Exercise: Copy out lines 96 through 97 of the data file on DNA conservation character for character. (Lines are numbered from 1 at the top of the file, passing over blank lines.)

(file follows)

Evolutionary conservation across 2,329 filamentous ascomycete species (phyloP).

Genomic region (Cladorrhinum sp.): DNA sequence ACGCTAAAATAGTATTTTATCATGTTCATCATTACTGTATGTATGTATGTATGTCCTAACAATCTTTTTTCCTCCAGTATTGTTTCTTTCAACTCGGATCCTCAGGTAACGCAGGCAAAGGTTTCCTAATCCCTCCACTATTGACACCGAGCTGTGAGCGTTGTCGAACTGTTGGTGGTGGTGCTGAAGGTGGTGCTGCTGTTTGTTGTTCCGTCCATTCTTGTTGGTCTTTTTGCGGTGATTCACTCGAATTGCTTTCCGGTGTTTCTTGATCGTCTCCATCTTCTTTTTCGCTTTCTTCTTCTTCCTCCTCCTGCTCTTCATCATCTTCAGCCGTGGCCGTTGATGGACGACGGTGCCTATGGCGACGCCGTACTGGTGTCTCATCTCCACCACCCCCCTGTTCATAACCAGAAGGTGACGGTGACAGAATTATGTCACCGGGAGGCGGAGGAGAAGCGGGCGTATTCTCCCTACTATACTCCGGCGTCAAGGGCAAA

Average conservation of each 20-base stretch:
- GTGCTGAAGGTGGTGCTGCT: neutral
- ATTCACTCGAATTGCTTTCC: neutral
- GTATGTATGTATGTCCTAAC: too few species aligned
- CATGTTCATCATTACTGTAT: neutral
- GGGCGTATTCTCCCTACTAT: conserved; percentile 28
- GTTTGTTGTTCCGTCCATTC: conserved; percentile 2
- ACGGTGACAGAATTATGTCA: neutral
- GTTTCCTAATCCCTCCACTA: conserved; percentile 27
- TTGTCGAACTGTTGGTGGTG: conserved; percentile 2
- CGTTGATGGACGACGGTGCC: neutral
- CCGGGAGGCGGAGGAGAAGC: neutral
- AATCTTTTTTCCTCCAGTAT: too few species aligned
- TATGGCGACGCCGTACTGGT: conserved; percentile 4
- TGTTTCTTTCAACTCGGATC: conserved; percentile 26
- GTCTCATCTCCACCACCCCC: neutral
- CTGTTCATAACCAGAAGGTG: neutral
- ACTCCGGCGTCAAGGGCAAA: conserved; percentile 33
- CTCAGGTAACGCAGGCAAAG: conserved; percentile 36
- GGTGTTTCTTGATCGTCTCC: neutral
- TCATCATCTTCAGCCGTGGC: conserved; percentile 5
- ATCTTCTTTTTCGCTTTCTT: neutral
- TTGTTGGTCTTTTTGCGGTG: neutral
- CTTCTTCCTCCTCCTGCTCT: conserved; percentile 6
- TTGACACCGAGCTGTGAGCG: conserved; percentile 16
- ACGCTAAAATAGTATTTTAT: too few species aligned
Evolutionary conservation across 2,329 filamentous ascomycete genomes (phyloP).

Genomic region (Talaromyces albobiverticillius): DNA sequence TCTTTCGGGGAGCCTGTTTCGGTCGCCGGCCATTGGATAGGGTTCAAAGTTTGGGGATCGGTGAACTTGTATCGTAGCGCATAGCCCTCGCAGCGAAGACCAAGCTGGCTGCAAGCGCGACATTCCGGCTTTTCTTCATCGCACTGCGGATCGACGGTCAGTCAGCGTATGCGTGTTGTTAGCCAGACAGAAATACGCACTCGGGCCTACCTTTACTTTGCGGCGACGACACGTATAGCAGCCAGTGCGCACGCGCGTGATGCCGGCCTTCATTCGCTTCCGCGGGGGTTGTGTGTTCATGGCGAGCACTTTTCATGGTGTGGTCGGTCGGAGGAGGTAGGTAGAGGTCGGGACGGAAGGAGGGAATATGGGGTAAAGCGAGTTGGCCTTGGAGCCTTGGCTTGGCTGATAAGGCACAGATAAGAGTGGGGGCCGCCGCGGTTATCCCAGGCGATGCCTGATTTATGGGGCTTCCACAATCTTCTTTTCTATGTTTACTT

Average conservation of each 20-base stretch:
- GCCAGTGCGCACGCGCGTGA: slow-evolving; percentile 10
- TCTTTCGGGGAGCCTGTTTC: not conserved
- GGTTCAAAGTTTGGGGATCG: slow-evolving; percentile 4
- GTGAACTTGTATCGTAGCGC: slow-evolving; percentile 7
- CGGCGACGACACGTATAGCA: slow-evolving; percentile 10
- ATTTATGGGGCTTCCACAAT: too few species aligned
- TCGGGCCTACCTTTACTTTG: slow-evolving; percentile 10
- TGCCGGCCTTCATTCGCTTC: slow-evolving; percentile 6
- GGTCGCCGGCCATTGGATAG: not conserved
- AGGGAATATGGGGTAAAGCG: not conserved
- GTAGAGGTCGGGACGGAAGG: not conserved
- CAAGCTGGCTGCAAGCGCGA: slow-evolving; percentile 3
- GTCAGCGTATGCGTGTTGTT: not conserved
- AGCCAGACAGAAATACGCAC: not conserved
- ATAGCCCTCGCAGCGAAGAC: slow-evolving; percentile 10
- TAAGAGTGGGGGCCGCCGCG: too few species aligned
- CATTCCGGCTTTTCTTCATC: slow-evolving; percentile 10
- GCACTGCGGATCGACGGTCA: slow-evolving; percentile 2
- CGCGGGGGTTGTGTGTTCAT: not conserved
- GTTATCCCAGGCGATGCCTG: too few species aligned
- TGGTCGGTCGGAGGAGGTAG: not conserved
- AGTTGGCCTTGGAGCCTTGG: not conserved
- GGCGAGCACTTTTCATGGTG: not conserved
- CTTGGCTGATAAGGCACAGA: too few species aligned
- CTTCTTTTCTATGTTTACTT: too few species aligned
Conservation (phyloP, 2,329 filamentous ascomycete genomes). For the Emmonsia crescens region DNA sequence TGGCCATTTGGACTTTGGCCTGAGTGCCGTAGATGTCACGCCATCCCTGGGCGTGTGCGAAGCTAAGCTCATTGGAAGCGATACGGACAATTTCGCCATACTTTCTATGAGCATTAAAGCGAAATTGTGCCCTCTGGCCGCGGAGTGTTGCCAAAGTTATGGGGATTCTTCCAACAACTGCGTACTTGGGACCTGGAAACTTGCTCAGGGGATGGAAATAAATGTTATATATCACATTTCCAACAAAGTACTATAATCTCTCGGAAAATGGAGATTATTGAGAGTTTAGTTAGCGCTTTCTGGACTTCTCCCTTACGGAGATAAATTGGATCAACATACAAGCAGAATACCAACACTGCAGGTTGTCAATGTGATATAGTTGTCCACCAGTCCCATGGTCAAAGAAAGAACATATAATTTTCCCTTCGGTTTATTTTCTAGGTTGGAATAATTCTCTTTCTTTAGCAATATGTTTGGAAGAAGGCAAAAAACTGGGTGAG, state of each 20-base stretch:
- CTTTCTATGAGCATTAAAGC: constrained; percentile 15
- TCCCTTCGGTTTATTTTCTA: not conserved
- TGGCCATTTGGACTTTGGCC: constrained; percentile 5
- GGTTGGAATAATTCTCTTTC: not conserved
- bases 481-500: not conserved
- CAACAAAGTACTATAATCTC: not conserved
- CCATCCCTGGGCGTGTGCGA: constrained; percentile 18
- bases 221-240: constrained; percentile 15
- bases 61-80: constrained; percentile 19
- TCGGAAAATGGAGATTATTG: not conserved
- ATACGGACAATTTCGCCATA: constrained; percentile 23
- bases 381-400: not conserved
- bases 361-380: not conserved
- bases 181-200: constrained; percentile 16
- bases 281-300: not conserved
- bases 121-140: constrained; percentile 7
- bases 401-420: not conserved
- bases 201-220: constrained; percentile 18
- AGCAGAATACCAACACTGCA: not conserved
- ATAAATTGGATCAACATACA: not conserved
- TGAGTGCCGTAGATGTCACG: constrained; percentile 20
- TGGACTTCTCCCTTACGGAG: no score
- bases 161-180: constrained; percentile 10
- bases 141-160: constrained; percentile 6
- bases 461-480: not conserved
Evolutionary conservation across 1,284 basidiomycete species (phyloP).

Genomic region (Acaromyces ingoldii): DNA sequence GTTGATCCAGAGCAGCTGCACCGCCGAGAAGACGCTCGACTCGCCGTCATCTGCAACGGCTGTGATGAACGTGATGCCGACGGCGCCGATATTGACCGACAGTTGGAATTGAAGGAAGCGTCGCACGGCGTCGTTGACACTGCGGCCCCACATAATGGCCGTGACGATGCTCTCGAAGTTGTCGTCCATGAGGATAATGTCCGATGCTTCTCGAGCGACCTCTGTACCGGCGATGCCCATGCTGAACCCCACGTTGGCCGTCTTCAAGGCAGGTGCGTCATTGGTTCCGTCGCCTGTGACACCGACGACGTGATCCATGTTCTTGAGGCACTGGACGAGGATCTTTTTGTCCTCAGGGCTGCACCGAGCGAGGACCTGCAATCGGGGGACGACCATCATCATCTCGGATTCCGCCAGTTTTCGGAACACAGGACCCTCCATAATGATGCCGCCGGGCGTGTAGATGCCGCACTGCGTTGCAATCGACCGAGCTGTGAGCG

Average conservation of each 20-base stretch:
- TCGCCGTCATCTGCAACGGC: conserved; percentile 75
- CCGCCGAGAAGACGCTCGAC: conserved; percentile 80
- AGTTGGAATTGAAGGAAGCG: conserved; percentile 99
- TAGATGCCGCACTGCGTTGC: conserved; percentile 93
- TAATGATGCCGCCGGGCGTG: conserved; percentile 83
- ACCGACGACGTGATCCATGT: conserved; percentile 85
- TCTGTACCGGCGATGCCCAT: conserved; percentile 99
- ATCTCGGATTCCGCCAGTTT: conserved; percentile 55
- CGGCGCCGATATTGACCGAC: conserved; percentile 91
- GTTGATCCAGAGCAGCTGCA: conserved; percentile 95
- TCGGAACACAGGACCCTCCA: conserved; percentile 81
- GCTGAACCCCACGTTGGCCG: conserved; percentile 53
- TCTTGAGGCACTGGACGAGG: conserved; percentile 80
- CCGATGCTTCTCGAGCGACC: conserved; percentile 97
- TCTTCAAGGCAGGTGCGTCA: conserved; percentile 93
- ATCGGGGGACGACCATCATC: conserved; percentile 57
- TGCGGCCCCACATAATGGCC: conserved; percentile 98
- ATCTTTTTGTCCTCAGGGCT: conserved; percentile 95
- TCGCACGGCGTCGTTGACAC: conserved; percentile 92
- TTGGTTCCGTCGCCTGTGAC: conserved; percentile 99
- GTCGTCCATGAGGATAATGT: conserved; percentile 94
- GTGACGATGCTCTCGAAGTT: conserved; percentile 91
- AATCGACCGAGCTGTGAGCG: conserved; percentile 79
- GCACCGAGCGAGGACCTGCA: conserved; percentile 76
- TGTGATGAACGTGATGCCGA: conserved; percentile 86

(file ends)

- TCGGAACACAGGACCCTCCA: conserved; percentile 81
- GCTGAACCCCACGTTGGCCG: conserved; percentile 53